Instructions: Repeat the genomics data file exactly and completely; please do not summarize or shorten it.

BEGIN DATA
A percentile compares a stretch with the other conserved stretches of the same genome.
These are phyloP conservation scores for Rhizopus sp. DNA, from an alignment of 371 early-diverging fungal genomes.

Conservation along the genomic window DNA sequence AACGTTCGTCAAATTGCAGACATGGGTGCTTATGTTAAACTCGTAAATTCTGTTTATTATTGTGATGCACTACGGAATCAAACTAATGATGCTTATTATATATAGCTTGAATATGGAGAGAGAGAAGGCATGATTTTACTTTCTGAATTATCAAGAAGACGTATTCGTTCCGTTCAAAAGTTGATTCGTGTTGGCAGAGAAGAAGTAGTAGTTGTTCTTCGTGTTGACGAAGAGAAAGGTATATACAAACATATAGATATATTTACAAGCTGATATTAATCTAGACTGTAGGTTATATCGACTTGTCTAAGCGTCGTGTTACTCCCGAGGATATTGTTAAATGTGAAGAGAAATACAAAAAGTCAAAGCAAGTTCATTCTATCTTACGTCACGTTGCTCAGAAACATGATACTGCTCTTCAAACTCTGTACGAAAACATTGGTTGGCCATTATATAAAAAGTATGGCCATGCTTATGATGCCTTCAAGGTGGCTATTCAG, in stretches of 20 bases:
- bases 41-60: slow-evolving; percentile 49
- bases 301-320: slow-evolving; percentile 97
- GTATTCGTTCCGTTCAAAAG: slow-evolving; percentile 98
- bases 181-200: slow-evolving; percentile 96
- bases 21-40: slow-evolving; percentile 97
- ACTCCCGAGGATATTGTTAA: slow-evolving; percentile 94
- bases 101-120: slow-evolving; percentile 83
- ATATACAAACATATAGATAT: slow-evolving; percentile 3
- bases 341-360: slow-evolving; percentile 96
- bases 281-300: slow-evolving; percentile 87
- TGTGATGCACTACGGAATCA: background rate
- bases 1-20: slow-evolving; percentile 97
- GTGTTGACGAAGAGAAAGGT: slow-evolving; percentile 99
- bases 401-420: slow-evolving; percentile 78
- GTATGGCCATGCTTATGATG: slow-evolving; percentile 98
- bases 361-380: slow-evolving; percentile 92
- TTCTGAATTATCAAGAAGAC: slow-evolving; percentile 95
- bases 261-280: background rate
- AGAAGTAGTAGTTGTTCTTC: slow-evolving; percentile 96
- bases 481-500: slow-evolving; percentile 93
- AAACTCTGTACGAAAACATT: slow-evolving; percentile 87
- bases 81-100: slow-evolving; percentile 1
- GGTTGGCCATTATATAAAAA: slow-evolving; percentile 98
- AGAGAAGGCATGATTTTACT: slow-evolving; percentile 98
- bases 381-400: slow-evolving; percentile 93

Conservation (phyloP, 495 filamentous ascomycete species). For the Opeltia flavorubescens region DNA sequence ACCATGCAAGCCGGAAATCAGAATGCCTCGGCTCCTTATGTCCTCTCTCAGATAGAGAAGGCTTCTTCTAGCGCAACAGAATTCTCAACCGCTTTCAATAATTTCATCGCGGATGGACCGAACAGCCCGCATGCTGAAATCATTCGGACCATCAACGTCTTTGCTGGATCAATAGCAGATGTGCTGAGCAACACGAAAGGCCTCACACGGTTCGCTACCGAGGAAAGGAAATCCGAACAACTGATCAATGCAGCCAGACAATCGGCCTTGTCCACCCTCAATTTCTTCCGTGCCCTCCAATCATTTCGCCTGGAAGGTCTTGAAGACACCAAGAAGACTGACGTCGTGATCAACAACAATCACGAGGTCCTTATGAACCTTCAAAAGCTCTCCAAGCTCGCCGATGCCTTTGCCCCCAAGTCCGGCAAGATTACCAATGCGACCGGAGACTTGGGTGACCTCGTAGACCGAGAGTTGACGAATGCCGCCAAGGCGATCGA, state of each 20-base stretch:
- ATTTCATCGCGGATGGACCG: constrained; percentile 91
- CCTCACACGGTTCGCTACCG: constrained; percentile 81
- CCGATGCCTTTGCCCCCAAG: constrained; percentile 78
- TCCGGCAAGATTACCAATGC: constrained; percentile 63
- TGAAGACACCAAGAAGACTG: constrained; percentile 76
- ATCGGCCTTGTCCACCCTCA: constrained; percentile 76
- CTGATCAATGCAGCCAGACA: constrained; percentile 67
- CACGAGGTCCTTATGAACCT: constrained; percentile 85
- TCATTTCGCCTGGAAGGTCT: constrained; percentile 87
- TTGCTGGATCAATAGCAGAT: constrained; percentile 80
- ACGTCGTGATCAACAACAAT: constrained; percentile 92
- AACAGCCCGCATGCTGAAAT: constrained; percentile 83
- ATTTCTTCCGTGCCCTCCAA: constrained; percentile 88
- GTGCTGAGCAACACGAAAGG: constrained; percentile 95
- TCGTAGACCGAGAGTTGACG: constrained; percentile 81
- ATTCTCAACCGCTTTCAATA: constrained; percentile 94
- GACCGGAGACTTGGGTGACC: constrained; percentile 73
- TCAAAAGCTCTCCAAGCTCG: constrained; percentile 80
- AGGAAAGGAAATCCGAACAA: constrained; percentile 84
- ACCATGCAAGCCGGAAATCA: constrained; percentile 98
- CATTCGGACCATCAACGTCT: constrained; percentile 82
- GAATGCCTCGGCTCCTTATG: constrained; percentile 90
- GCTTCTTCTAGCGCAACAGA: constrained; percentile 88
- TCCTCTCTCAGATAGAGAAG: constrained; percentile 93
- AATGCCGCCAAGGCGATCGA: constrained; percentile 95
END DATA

A percentile compares a stretch with the other conserved stretches of the same genome.
These are phyloP conservation scores for Rhizopus sp. DNA, from an alignment of 371 early-diverging fungal genomes.

Conservation along the genomic window DNA sequence AACGTTCGTCAAATTGCAGACATGGGTGCTTATGTTAAACTCGTAAATTCTGTTTATTATTGTGATGCACTACGGAATCAAACTAATGATGCTTATTATATATAGCTTGAATATGGAGAGAGAGAAGGCATGATTTTACTTTCTGAATTATCAAGAAGACGTATTCGTTCCGTTCAAAAGTTGATTCGTGTTGGCAGAGAAGAAGTAGTAGTTGTTCTTCGTGTTGACGAAGAGAAAGGTATATACAAACATATAGATATATTTACAAGCTGATATTAATCTAGACTGTAGGTTATATCGACTTGTCTAAGCGTCGTGTTACTCCCGAGGATATTGTTAAATGTGAAGAGAAATACAAAAAGTCAAAGCAAGTTCATTCTATCTTACGTCACGTTGCTCAGAAACATGATACTGCTCTTCAAACTCTGTACGAAAACATTGGTTGGCCATTATATAAAAAGTATGGCCATGCTTATGATGCCTTCAAGGTGGCTATTCAG, in stretches of 20 bases:
- bases 41-60: slow-evolving; percentile 49
- bases 301-320: slow-evolving; percentile 97
- GTATTCGTTCCGTTCAAAAG: slow-evolving; percentile 98
- bases 181-200: slow-evolving; percentile 96
- bases 21-40: slow-evolving; percentile 97
- ACTCCCGAGGATATTGTTAA: slow-evolving; percentile 94
- bases 101-120: slow-evolving; percentile 83
- ATATACAAACATATAGATAT: slow-evolving; percentile 3
- bases 341-360: slow-evolving; percentile 96
- bases 281-300: slow-evolving; percentile 87
- TGTGATGCACTACGGAATCA: background rate
- bases 1-20: slow-evolving; percentile 97
- GTGTTGACGAAGAGAAAGGT: slow-evolving; percentile 99
- bases 401-420: slow-evolving; percentile 78
- GTATGGCCATGCTTATGATG: slow-evolving; percentile 98
- bases 361-380: slow-evolving; percentile 92
- TTCTGAATTATCAAGAAGAC: slow-evolving; percentile 95
- bases 261-280: background rate
- AGAAGTAGTAGTTGTTCTTC: slow-evolving; percentile 96
- bases 481-500: slow-evolving; percentile 93
- AAACTCTGTACGAAAACATT: slow-evolving; percentile 87
- bases 81-100: slow-evolving; percentile 1
- GGTTGGCCATTATATAAAAA: slow-evolving; percentile 98
- AGAGAAGGCATGATTTTACT: slow-evolving; percentile 98
- bases 381-400: slow-evolving; percentile 93

Conservation (phyloP, 495 filamentous ascomycete species). For the Opeltia flavorubescens region DNA sequence ACCATGCAAGCCGGAAATCAGAATGCCTCGGCTCCTTATGTCCTCTCTCAGATAGAGAAGGCTTCTTCTAGCGCAACAGAATTCTCAACCGCTTTCAATAATTTCATCGCGGATGGACCGAACAGCCCGCATGCTGAAATCATTCGGACCATCAACGTCTTTGCTGGATCAATAGCAGATGTGCTGAGCAACACGAAAGGCCTCACACGGTTCGCTACCGAGGAAAGGAAATCCGAACAACTGATCAATGCAGCCAGACAATCGGCCTTGTCCACCCTCAATTTCTTCCGTGCCCTCCAATCATTTCGCCTGGAAGGTCTTGAAGACACCAAGAAGACTGACGTCGTGATCAACAACAATCACGAGGTCCTTATGAACCTTCAAAAGCTCTCCAAGCTCGCCGATGCCTTTGCCCCCAAGTCCGGCAAGATTACCAATGCGACCGGAGACTTGGGTGACCTCGTAGACCGAGAGTTGACGAATGCCGCCAAGGCGATCGA, state of each 20-base stretch:
- ATTTCATCGCGGATGGACCG: constrained; percentile 91
- CCTCACACGGTTCGCTACCG: constrained; percentile 81
- CCGATGCCTTTGCCCCCAAG: constrained; percentile 78
- TCCGGCAAGATTACCAATGC: constrained; percentile 63
- TGAAGACACCAAGAAGACTG: constrained; percentile 76
- ATCGGCCTTGTCCACCCTCA: constrained; percentile 76
- CTGATCAATGCAGCCAGACA: constrained; percentile 67
- CACGAGGTCCTTATGAACCT: constrained; percentile 85
- TCATTTCGCCTGGAAGGTCT: constrained; percentile 87
- TTGCTGGATCAATAGCAGAT: constrained; percentile 80
- ACGTCGTGATCAACAACAAT: constrained; percentile 92
- AACAGCCCGCATGCTGAAAT: constrained; percentile 83
- ATTTCTTCCGTGCCCTCCAA: constrained; percentile 88
- GTGCTGAGCAACACGAAAGG: constrained; percentile 95
- TCGTAGACCGAGAGTTGACG: constrained; percentile 81
- ATTCTCAACCGCTTTCAATA: constrained; percentile 94
- GACCGGAGACTTGGGTGACC: constrained; percentile 73
- TCAAAAGCTCTCCAAGCTCG: constrained; percentile 80
- AGGAAAGGAAATCCGAACAA: constrained; percentile 84
- ACCATGCAAGCCGGAAATCA: constrained; percentile 98
- CATTCGGACCATCAACGTCT: constrained; percentile 82
- GAATGCCTCGGCTCCTTATG: constrained; percentile 90
- GCTTCTTCTAGCGCAACAGA: constrained; percentile 88
- TCCTCTCTCAGATAGAGAAG: constrained; percentile 93
- AATGCCGCCAAGGCGATCGA: constrained; percentile 95